Economists like Angry Bear have a hard time understanding the fuss over the Unocal deal. In conventional terms, they are right. Oil is fungible, it doesn’t matter too much where it comes out of the earth, and, given China’s enormous energy needs, if the Chinese buy Unocal, they are likely to be doing everything they can through their Unocal investment to increase the world’s supply of petroleum.
Even if the Chinese wanted to suck every drop of Unocal’s oil into their economy, they wouldn’t be piping and shipping it from their far-flung Unocal outposts to the Chinese mainland. They’d sell the Unocal oil to the most suitable market, take the revenues, and buy oil from some closer producer at a better price.
Net effect on the international oil market—in conventional terms and under ordinary circumstances—zip.
The key factor, however, is that the Chinese perceive that the international free market in oil, and China’s ability to import oil on stable, economically rational terms, are at risk.
Even before the Bush administration, the U.S. has played the oil card in foreign affairs, especially in an effort to hem in Russia and keep it from leveraging its oil surplus into leadership of some Central Asian Opekhistan. Case in point: the recently opened Baku-Tbilisi-Ceyhan pipeline, which represents a decade-long U.S. investment in diplomacy, influence, and revolution in order to dick with Russia and Iran in their backyard.
We’ll probably never find out what was in Cheney’s energy task force papers, but there’s a good bet that there was a lot of thought given to the role of petroleum imports as a strategic factor in containing China.
Unfortunately I can’t come up with the citation now, but I was pretty amazed to read back in 2002 that the U.S. State Department had filed a brief supporting dismissal of a case against a multi-national oil company for human rights violations at its operations in Aceh, Indonesia because legal hassles for the oil company might create an opening for Chinese interests to come in, and that was bad for our national security.
With the Unocal bid, these issues come to the fore, and the New York Times responded with a good article from Joseph Kahn in the business section and, for once, a bad one from Paul Krugman.
Kahn’s China’s Costly Quest for Energy Control does an excellent job of describing China’s energy insecurity, which is to say China’s fear that the United States will use China’s dependence on oil imports as a weapon.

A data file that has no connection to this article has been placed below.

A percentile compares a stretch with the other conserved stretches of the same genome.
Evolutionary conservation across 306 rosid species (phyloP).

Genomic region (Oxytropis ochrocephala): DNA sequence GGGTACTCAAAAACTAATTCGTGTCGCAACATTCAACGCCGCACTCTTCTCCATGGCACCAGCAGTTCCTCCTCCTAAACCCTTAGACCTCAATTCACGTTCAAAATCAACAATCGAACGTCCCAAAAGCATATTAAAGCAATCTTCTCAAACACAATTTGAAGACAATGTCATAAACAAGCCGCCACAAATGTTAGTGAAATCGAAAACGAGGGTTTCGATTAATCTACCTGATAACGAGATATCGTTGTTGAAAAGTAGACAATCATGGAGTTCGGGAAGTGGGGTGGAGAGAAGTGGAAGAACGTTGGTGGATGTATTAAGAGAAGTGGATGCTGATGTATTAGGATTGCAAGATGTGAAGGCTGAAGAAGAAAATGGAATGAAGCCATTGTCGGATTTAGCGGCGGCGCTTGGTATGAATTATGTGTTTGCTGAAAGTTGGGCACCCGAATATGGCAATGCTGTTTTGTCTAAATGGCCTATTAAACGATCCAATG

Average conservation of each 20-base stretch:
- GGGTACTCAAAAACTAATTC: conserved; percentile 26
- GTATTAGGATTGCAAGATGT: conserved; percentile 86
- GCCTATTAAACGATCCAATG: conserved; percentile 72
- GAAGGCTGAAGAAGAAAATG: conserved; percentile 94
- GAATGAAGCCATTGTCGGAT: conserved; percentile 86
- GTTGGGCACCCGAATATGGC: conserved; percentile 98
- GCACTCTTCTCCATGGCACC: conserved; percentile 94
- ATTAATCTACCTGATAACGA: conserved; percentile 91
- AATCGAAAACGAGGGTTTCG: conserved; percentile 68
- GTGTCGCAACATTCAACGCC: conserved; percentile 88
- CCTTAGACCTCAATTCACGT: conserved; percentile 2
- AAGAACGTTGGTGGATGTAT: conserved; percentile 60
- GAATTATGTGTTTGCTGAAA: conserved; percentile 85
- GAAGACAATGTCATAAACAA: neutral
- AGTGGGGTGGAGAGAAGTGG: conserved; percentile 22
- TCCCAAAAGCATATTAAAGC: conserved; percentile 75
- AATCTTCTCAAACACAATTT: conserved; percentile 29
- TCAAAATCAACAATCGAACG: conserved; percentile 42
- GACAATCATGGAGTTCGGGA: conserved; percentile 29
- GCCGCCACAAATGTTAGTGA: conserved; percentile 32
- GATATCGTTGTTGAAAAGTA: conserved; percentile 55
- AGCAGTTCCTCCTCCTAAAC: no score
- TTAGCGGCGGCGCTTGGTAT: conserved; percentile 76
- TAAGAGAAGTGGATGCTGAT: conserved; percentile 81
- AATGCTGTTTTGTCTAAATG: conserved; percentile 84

China would of course be vulnerable to sanctions if the United States were able to marshal international support for a legal cutoff of oil in the case of an open confrontation over Taiwan or some other hot button issue.
In that case, it probably wouldn’t matter if China owned Unocal, Chevron, and ExxonMobil put together—none of that oil would be coming in.
But China would also be vulnerable to a spike in oil prices if the United States decided to use its influence over oil producers, oil ocean transport, and the oil market to hammer the Chinese economy in case of undeclared hostilities…
…or simply to drain down China’s irritating forex reserves if we decided that we didn’t want them as a major player in the T-bill market anymore.
In this context, CNOOC’s bid for Unocal is actually a hopeful bet on a stable global economy buttressed by a genuine free market in petroleum.
If CNOOC controls the kind of oil Unocal produces—freely traded on world markets and not tied up in government-to-government agreements—then CNOOC—and China’s forex reserves—will benefit proportionally if the U.S. pulls some Enronesque stunt like jerking Iraq crude off the market because of “pipeline sabotage”.
And if China secures increased open-market reserves through Unocal and other deals, the effectiveness—and likelihood--of this kind of tactic becomes less likely. (However, if all this peak oil talk is true, then the entire international market—and the world economy—will become increasingly vulnerable to ever more minor interventions.)
In futures-market talk, China wants to “go long”—take title to petroleum in anticipation of a price rise in order to hedge its risks, and ensure that the world economy is not held hostage to OPEC-type monopoly plays by the United States that would suck disproportionate amounts of the world’s forex reserves into the pockets of a few companies.
As such it’s a bet on the viability of the global free market economy that should be encouraged.
Kahn states the issue well:
Now Washington has the chance to shape China's frenetic quest. The China National Offshore Oil Corporation, known as CNOOC, has offered $18.5 billion for the American oil company Unocal. If its bid is successful, Beijing will have a greater stake in the global oil markets, in the same way that Japanese and European oil companies work closely with major American companies around the world.
If the bid were rejected by the United States on national security grounds, as some members of Congress have publicly advocated, China could be motivated to build more ties to rogue states and step up its courtship of major oil producers in Africa and Latin America that in the past have looked mainly to the United States market.
In that context, it’s disappointing that Paul Krugman takes the exact opposite and, to me, incorrect view in his column The Chinese Challenge. He says he would would oppose the deal—because it would give China Unocal’s leverage in pursuing Great Game-style dastardly deals with dictators.
China does play the captive-oil pipeline-and-allocation game on the Eurasian continent—but government-to-government, as all the players do. The Unocal deal probably has very little to do with this.